The poem is filled with wonderful examples of imagery. This includes smiles and a lovely example of personification. Although this poem is not overly complex, it is moving and memorable. Many readers are going to be able to find something to relate to in the lines of Barrett’s ‘Change Upon Change.’
Change Upon Change Elizabeth Barrett BrowningFive months ago the stream did flow, The lilies bloomed within the sedge, And we were lingering to and fro, Where none will track thee in this snow, Along the stream, beside the hedge. Ah, Sweet, be free to love and go! For if I do not hear thy foot, The frozen river is as mute, The flowers have dried down to the root: And why, since these be changed since May, Shouldst thou change less than they. And slow, slow as the winter snow The tears have drifted to mine eyes; And my poor cheeks, five months ago Set blushing at thy praises so, Put paleness on for a disguise. Ah, Sweet, be free to praise and go! For if my face is turned too pale, It was thine oath that first did fail, -- It was thy love proved false and frail, -- And why, since these be changed enow, Should I change less than thou.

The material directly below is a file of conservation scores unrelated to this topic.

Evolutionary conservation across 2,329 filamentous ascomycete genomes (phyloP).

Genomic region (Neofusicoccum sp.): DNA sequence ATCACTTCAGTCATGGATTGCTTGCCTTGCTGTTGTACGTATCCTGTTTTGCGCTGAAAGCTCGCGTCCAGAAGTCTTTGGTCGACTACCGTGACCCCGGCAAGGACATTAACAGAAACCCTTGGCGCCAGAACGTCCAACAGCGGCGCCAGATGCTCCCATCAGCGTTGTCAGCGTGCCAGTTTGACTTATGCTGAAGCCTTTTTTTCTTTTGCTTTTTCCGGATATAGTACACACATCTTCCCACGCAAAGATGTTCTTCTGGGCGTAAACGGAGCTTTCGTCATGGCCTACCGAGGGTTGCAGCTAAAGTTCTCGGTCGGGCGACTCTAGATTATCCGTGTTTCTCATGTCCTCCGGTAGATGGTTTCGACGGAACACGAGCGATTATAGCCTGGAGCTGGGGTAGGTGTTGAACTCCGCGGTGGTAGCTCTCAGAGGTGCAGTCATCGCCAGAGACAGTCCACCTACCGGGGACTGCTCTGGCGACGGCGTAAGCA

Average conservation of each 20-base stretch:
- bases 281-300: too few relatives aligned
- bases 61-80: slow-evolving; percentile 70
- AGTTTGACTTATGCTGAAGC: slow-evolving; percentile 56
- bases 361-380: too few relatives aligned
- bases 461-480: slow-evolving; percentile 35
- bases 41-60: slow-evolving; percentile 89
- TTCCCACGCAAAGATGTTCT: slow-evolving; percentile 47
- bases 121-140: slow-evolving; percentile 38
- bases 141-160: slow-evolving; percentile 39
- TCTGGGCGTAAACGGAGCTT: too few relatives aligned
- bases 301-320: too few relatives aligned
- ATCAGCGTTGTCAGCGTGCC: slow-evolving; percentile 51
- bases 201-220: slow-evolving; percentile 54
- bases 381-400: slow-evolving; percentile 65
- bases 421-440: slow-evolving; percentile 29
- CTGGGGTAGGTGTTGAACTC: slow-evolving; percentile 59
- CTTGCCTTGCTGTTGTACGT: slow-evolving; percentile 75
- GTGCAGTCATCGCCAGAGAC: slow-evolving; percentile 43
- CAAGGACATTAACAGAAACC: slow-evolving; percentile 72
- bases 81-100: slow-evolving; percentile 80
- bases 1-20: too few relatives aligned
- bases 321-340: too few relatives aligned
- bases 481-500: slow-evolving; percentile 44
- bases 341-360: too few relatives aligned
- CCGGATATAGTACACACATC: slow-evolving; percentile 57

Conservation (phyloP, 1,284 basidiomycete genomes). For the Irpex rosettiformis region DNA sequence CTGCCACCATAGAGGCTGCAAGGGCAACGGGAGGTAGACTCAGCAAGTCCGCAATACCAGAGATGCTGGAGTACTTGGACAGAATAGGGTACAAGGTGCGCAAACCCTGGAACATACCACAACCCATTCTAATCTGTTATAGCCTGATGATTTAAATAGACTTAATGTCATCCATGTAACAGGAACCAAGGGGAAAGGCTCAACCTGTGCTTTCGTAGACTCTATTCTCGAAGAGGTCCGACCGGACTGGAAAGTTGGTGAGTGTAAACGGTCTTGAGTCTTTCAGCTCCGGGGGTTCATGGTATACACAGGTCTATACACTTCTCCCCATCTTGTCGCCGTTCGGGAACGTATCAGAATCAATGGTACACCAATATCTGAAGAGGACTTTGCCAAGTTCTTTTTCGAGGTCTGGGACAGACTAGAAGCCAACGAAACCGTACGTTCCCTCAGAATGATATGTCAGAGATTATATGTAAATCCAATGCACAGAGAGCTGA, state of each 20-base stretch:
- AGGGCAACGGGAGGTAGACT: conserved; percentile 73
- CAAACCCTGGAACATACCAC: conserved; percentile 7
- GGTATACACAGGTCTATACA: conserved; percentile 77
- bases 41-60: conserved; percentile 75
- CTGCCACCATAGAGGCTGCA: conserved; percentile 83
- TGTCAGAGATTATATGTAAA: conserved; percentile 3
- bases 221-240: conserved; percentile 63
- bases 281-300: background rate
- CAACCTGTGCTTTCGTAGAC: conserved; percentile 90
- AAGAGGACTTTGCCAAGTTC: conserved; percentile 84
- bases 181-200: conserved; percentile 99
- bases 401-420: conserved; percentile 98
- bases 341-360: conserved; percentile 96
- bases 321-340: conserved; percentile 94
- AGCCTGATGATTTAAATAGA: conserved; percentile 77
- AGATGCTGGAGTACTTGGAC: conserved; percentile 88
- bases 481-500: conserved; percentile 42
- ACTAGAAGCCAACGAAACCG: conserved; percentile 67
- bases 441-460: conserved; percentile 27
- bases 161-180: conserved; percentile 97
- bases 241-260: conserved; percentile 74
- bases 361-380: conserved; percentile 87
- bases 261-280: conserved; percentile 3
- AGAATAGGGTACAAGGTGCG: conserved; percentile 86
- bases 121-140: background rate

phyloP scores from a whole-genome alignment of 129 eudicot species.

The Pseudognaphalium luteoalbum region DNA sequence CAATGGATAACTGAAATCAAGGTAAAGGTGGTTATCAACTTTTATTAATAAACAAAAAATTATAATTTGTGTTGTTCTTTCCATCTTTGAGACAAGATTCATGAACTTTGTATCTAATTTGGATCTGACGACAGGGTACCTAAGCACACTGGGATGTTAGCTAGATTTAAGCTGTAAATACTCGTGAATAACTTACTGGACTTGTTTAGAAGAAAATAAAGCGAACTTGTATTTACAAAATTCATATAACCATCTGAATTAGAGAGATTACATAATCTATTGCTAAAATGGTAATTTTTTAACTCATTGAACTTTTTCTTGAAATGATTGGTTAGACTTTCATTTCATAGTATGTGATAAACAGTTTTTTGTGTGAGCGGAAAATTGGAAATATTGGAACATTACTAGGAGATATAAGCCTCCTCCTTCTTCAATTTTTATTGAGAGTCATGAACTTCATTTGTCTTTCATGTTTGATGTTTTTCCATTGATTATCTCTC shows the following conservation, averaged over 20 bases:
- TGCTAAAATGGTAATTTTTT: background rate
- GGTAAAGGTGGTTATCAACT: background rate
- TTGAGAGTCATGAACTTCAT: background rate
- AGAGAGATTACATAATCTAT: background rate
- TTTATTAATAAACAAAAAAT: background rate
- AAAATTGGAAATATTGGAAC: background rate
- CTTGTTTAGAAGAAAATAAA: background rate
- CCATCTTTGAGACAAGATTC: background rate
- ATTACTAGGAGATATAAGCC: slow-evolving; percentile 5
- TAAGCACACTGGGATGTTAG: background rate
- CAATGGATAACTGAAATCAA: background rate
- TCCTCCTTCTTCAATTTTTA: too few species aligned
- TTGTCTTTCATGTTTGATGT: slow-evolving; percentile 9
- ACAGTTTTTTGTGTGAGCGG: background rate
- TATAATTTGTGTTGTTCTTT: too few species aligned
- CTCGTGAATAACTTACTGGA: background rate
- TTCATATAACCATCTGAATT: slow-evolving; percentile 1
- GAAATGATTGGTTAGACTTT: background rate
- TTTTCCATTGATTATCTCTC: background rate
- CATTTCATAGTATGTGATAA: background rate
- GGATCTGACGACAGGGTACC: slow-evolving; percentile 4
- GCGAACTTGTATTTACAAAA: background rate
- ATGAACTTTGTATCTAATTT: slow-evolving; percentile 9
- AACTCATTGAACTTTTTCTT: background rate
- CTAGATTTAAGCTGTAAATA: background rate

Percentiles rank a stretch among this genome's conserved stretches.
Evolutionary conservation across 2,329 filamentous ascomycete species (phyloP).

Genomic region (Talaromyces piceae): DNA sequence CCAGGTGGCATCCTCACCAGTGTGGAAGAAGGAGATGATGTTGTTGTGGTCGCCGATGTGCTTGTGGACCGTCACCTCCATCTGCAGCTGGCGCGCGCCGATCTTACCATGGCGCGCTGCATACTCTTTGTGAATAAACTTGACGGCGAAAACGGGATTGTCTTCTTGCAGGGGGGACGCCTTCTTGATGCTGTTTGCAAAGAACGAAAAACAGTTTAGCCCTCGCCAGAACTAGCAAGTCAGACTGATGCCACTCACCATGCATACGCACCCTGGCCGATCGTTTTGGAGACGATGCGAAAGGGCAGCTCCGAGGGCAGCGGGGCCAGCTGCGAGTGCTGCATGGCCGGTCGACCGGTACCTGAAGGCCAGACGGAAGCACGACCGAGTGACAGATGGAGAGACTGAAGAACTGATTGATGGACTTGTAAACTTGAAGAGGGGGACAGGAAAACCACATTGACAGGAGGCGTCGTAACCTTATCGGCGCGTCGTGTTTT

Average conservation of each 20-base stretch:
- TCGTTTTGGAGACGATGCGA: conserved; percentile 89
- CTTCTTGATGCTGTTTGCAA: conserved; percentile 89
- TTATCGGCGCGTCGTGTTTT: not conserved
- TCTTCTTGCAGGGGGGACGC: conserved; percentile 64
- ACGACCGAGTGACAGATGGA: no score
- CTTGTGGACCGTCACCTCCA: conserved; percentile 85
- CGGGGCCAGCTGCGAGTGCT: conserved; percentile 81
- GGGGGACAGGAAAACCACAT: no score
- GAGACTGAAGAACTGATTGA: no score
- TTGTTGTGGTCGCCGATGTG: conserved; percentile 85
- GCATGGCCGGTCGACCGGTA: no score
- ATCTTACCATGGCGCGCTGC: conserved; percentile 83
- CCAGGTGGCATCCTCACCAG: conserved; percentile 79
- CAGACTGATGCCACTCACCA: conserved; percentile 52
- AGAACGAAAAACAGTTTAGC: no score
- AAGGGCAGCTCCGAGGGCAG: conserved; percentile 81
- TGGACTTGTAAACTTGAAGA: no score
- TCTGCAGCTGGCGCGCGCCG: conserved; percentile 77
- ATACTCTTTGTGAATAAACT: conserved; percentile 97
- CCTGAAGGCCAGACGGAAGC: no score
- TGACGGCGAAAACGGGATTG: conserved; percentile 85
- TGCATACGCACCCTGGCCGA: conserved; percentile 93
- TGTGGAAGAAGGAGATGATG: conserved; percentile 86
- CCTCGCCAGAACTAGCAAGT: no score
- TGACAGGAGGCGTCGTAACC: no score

Explore Change Upon Change
‘Change Upon Change’ by Elizabeth Barrett Browning is a beautiful poem about the changes one experiences in the natural world and in a relationship.
The speaker uses the two stanzas of the poem to depict how her relationship used to be, during spring and summer, and the changes that have come over it as the season has grown colder. Her lover is gone, just like the sound of the river and the blush on her cheeks. He’s left, and she has to accept that, just as one accepts that winter has arrived. She resolves to accept her own changes as well. She’s no longer the person she was at the beginning of the poem.
Structure and Form